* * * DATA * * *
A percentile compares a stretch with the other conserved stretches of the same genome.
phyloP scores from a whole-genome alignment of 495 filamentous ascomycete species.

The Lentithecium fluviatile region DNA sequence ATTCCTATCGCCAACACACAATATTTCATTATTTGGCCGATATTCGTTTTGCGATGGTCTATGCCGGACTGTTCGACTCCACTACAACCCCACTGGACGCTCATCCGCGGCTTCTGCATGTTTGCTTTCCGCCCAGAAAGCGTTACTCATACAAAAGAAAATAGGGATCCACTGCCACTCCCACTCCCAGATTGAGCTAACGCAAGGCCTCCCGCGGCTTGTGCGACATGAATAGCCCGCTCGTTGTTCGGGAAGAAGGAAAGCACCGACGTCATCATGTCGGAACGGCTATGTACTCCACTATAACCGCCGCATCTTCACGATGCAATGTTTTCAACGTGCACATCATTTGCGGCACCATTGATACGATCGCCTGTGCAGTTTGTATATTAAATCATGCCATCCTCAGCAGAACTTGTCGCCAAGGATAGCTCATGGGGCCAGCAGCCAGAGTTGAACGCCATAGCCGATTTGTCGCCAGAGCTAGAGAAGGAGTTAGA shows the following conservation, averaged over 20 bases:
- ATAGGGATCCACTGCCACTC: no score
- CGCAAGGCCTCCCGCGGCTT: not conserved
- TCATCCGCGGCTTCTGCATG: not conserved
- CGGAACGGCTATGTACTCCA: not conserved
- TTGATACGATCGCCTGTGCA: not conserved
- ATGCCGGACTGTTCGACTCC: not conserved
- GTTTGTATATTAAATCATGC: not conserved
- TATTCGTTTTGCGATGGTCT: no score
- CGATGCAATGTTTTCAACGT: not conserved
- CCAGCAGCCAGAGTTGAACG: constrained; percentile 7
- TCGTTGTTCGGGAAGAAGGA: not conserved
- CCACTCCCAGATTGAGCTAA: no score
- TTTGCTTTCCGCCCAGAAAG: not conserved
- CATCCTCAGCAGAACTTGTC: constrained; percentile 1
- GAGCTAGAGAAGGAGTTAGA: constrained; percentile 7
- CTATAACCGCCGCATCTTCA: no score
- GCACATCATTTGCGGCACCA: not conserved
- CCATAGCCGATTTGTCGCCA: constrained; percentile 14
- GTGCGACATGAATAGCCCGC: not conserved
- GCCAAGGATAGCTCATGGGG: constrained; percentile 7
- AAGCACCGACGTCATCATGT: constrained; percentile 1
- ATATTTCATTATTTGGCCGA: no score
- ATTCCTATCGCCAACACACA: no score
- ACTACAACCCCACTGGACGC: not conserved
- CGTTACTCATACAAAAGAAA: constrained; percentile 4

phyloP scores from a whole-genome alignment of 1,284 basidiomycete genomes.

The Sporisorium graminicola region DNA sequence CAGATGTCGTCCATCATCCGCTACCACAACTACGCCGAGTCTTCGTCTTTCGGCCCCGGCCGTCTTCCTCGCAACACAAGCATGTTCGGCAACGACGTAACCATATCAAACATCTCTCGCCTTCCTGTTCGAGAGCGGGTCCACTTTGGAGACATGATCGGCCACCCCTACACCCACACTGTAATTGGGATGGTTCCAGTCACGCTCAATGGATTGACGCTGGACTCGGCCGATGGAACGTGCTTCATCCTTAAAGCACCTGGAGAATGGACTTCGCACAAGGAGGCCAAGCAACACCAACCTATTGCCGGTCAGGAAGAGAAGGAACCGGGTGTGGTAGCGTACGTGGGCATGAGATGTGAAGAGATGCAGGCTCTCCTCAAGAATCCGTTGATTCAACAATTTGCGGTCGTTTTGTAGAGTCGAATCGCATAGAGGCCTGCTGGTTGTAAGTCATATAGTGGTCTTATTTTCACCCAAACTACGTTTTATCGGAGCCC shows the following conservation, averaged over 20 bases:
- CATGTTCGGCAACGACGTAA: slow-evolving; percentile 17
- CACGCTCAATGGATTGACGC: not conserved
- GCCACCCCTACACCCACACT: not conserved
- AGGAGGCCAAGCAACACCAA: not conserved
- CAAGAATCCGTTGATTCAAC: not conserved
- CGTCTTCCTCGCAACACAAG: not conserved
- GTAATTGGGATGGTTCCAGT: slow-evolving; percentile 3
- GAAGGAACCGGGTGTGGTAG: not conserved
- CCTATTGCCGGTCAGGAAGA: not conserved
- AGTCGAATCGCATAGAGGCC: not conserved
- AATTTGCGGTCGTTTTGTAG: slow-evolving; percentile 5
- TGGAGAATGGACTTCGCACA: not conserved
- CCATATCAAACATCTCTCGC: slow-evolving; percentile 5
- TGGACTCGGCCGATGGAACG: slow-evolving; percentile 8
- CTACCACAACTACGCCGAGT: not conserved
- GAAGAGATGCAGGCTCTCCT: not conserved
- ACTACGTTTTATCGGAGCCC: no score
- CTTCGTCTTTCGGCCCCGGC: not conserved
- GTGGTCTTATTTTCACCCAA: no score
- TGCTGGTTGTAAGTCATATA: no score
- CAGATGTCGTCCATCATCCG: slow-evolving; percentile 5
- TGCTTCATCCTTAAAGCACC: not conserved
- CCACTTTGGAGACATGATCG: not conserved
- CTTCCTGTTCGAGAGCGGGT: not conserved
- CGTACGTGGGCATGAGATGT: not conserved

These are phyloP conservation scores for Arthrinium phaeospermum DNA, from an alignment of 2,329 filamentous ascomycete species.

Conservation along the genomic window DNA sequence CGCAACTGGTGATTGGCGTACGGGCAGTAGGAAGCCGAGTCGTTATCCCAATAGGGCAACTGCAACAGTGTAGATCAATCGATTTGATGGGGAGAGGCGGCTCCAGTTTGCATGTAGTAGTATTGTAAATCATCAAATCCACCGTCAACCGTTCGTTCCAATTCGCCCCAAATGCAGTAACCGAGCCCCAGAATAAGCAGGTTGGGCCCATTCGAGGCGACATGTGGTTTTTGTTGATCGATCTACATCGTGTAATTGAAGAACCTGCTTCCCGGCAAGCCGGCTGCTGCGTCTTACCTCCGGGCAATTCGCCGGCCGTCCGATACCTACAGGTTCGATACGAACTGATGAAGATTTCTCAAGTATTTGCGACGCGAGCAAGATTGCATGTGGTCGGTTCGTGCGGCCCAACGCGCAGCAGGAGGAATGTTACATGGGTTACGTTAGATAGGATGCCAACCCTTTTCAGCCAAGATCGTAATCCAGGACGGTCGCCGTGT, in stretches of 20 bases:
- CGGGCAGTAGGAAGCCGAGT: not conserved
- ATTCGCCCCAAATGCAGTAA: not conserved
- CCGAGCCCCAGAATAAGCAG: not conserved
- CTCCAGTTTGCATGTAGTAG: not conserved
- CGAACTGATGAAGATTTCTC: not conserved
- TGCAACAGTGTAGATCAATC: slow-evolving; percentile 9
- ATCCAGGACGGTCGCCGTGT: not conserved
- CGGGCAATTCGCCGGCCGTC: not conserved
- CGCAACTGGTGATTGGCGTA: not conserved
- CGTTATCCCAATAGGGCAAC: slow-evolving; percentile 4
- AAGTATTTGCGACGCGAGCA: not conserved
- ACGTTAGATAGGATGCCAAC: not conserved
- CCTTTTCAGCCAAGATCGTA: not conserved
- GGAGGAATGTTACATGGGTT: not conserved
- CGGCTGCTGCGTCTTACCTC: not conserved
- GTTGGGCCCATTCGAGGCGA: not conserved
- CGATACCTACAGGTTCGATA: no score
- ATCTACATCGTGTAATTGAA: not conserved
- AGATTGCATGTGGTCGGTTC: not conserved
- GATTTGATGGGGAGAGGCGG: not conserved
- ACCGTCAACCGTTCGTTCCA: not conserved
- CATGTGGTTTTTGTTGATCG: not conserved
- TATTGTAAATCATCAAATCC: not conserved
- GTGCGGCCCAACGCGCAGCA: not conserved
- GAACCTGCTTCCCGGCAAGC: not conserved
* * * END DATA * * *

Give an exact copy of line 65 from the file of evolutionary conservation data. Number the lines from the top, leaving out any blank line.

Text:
- CGGGCAATTCGCCGGCCGTC: not conserved